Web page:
The U.S. should follow the British wise policy of the early 20th century which implies the accommodation and sharing of power with an adversary. Reality would impose this transition anyway.
It was not international diplomacy that has steered the situation over Ukraine into the condition of nearly systemic confrontation. The current state of affairs should be blamed squarely on the absence of diplomacy for nearly a quarter of a century.
While nobody wants to go back to the Cold War, those of us who are old enough to remember it know that while tensions between Moscow and Washington ran high, they never exploded into outright conflict.
Russia, Kennan argued, would seek to bring about the collapse of capitalism not by an armed attack, but by a mixture of bullying and subversion.
Moscow's interests in the region are unchanged, including collaboration with the United States on elimination of chemical weapons in Syria, despite the crisis over Ukraine.
In the absence of a diplomatic settlement between the West and Russia over Ukraine, Moscow may seek to capitalize on recent gains in the Middle East at US expense.
Once again, the modern Afghan urban tradition is fighting for its life against a rural Islamist insurgency. Once again, the state is overwhelmingly dependent on aid from a foreign great power for its continued survival.
The diplomatic epic aimed at stopping the Syrian civil war has reached a critical point.
The stakes are high for both the U.S. and Russia as Geneva II gets underway.
Significant terrorist acts in Russia and the United States usually have the same effect. The same thing happened as recently as last spring, after the terrorist attack in Boston, as a trail was found leading back to the Caucasus.
The United States is backpedaling – reducing the range of tasks, gathering the resources of its allies, separating the timeframes for reaching its goals. An authentic review of the priorities of American policy will occur if and when the resources of adaptation strategy are exhausted.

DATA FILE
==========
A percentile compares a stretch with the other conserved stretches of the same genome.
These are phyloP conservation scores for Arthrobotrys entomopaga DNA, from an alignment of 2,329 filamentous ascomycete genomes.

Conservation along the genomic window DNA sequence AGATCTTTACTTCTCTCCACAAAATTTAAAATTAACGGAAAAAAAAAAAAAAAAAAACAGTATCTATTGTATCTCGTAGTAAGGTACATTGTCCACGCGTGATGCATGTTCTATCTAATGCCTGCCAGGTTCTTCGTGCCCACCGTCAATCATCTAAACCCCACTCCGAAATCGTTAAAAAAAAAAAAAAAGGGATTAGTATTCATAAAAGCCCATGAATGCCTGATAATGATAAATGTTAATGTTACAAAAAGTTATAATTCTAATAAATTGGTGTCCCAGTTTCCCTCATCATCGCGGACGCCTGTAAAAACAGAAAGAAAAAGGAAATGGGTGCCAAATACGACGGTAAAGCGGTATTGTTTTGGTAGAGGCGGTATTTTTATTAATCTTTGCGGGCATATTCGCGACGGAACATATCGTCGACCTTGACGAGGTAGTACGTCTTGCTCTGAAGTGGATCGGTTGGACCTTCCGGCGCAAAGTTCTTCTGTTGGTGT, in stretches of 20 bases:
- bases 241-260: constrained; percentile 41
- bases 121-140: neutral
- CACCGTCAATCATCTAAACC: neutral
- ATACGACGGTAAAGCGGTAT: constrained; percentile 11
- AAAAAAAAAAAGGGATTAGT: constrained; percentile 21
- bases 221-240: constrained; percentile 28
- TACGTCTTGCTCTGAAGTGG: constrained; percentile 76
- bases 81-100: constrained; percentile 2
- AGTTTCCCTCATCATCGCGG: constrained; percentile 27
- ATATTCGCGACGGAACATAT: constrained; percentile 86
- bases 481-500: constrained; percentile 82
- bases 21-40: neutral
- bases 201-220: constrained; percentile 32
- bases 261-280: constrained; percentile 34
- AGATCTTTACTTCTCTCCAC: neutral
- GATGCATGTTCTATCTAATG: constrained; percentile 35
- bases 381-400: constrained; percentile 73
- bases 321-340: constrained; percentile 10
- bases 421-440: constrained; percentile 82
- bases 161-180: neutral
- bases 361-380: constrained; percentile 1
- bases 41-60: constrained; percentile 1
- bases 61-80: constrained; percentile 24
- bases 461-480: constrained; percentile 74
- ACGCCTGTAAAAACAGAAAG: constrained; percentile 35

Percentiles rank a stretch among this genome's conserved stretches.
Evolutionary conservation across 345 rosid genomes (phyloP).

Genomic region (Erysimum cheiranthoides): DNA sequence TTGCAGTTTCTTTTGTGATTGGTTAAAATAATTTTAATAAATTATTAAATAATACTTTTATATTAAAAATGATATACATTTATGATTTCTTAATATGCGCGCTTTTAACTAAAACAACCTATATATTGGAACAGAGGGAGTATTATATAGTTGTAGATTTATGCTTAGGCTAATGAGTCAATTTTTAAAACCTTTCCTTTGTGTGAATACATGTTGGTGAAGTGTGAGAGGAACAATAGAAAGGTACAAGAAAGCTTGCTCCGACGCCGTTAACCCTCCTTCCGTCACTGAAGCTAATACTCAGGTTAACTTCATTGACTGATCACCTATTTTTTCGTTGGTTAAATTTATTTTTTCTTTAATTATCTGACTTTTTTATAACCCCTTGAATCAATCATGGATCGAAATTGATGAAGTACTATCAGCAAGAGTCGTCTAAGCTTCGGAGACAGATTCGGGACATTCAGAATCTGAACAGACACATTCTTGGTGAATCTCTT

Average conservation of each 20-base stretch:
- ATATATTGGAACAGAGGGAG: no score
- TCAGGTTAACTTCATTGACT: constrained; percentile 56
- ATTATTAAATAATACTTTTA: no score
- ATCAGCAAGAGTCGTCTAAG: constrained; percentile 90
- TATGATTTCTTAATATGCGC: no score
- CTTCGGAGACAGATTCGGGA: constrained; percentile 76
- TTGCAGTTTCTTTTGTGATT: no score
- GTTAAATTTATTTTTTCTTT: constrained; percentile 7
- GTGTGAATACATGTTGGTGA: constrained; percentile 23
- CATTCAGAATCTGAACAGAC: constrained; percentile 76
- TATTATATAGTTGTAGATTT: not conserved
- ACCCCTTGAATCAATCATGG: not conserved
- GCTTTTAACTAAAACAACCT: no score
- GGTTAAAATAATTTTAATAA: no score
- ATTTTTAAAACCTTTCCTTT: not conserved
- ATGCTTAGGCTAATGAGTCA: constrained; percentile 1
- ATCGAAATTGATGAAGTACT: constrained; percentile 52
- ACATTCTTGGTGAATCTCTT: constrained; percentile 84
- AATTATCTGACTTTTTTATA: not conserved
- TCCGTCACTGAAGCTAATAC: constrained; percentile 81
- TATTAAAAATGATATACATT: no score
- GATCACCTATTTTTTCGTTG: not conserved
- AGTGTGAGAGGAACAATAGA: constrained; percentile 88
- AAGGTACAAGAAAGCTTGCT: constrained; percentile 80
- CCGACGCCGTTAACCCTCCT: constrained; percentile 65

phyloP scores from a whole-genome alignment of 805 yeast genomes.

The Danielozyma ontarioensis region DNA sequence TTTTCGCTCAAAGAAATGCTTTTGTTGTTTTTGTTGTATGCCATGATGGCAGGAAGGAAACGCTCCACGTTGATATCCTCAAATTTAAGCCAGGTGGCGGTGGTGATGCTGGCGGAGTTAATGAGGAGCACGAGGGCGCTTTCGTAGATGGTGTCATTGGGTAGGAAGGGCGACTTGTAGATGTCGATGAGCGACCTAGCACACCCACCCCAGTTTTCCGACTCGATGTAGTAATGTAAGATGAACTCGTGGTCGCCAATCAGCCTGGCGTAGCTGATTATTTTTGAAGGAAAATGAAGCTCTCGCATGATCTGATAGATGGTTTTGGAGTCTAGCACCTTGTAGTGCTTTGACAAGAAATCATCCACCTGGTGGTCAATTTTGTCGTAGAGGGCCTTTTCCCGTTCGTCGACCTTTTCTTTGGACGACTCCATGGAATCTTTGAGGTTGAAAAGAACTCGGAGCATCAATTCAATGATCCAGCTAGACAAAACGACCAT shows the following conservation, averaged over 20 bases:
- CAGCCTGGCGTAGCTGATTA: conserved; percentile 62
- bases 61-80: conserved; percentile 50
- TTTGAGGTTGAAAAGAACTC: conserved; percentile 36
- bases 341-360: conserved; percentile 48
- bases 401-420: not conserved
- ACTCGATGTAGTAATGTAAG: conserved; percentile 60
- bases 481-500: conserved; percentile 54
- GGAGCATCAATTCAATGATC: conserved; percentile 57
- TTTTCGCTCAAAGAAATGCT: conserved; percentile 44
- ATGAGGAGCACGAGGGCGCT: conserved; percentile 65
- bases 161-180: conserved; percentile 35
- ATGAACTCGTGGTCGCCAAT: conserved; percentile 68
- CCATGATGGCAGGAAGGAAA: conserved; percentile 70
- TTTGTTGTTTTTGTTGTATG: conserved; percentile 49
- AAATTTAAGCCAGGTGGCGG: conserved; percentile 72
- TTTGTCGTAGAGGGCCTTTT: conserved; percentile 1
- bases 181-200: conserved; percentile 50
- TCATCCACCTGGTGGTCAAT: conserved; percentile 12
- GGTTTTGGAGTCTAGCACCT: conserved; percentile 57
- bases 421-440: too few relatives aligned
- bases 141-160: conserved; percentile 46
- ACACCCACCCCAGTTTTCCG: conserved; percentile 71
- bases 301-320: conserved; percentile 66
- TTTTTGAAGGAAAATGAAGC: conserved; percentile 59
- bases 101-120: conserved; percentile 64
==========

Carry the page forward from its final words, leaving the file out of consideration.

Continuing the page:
In his annual State of the Union this week, President Vladimir Putin for perhaps the first time clearly articulated the philosophy that guides Russia’s leadership – conservatism.
Russia doesn’t deny Iran’s right to develop nuclear energy, on the contrary, Russia hugely contributed to that despite resistance and harsh criticism from the West.
Some crucial changes can pass almost unnoticed, as happened earlier this month, when it was decided to put off the EU-Russia summit from December to the end of January, or possibly even later.
At a roundtable event in Moscow, top experts debated the “hypocritical” and “insincere” foreign policies of both Russia and the West in the post-Cold War era.
Vladimir Putin has mentioned several times that the collapse of the Soviet Union was a geopolitical mistake. Although these words were often interpreted as his desire to constitute that country, there is little reason to believe this.
The April 16 referendum will focus on power distribution rather than institution building. In other words, the organizers saw it as an opportunity to expand the President’s powers and allow him to rule longer. In their turn, Turks perceived it as an institutional choice to contribute to the development of the state.
If the larger picture defies prediction, the immediate future is scarcely more transparent. In the U.S. case, the known unknowns are numerous. They begin with the question of how much deck furniture Trump is willing to overturn in order to pursue an “America First” strategy.
In the wake of the For Fair Elections protest movement in Russia in 2011-2012, the Kremlin initiated a new strategy of state-society relations that was aimed at diminishing the propensity for protest in the next election cycle.
Belarus’ traditional structural dependence on Russia is increasing, and Minsk’s freedom of maneuver continues to shrink.